Saturday, April 01, 2006

Björk and the Alchemy of Every Day Noises

by Mark Burbey

In re-reading Ian Gillin’s informative and enjoyable book – Björk: There's More to Life Than This : The Stories Behind Every Song – a particular quote emerged as being especially noteworthy and insightful. (It’s on page 105 if you have the book at hand.)

As Björk spoke of creating the music for Dancer in the Dark, Gittins sited how the project gave her the opportunity to “make concrete” her steadfast philosophy that “the most entrancing, transforming music is the cacophony of sound that is heard around us every day."

“One thousand years ago in Africa,” Björk said, “music was about taking the magic of the noises you hear every day and taking it to the next level, which is making a tune out of it. The Africans would make songs out of bird noises and rhythms and rivers. Their music sounded like their lives.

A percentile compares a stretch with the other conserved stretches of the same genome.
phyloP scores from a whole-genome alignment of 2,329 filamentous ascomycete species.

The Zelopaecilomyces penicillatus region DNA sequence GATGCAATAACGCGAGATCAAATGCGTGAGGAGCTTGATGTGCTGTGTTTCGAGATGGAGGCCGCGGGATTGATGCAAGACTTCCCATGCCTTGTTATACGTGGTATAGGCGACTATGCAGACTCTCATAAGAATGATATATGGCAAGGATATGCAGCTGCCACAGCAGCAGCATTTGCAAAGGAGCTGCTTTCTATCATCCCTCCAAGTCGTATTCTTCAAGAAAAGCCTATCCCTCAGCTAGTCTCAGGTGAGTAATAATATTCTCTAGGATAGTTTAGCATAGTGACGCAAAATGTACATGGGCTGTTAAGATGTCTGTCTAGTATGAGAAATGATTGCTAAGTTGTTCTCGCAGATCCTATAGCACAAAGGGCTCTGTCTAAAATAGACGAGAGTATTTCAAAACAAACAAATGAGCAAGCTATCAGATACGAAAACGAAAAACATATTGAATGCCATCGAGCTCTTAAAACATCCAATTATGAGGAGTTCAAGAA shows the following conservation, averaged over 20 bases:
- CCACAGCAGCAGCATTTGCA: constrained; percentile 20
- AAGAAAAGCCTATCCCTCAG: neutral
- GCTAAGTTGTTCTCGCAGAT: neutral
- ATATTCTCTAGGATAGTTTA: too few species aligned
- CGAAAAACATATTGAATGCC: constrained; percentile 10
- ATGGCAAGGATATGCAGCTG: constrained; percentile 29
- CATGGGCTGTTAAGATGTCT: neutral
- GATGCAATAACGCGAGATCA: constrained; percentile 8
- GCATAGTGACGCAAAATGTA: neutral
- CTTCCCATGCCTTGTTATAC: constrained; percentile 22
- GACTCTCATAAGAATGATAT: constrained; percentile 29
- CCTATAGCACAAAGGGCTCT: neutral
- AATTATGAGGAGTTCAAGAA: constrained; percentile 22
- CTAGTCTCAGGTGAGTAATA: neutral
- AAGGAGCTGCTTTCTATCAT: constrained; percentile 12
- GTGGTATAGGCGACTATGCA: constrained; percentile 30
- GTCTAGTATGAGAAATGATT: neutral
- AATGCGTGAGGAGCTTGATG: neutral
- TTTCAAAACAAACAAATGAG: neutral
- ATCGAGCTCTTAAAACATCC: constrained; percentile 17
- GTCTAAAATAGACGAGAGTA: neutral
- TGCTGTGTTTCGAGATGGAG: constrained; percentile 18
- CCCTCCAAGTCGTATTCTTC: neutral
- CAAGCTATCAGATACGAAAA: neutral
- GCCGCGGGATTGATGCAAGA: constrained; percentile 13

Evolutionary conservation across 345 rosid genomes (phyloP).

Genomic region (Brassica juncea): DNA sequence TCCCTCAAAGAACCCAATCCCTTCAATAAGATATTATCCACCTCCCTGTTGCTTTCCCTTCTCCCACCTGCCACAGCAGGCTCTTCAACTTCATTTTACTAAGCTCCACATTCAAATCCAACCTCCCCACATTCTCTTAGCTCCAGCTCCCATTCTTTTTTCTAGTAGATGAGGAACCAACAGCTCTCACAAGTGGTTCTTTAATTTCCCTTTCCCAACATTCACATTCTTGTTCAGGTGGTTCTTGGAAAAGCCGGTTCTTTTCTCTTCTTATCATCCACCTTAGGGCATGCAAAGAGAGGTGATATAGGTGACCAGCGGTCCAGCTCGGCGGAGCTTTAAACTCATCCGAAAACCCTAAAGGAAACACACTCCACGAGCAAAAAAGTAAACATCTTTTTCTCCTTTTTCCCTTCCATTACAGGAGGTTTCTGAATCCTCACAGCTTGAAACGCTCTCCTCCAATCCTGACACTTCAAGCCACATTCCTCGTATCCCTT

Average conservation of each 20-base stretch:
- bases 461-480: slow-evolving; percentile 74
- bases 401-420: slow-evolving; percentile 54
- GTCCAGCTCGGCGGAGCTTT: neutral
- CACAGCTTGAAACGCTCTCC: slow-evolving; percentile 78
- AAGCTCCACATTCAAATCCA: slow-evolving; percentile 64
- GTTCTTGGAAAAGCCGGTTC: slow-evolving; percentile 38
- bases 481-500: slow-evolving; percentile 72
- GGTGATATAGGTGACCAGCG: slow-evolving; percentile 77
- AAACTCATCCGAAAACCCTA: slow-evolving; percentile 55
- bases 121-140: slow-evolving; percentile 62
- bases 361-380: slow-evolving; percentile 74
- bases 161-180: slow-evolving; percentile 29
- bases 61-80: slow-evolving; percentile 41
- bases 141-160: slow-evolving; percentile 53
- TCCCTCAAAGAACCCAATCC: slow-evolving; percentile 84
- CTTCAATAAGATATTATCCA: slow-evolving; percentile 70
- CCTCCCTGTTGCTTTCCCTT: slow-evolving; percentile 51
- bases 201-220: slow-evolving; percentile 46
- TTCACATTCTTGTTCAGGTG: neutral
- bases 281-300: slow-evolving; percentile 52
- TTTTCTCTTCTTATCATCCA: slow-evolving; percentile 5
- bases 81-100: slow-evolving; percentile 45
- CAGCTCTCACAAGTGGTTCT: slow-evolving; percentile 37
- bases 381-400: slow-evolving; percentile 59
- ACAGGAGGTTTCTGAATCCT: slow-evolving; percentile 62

“It was the same in America in the 1950s. Everybody was driving round in these big cars that went ‘VROOM VROOM VROOM!’ so of course they invented rock’n’roll, which made the same noise! That’s what music is – realism, magic realism, taking what is surrounding us each day and making it magic.”

Perhaps it’s the magic of Björk’s music that so gets into the blood of her most loyal fans that makes her work so impossible to resist.


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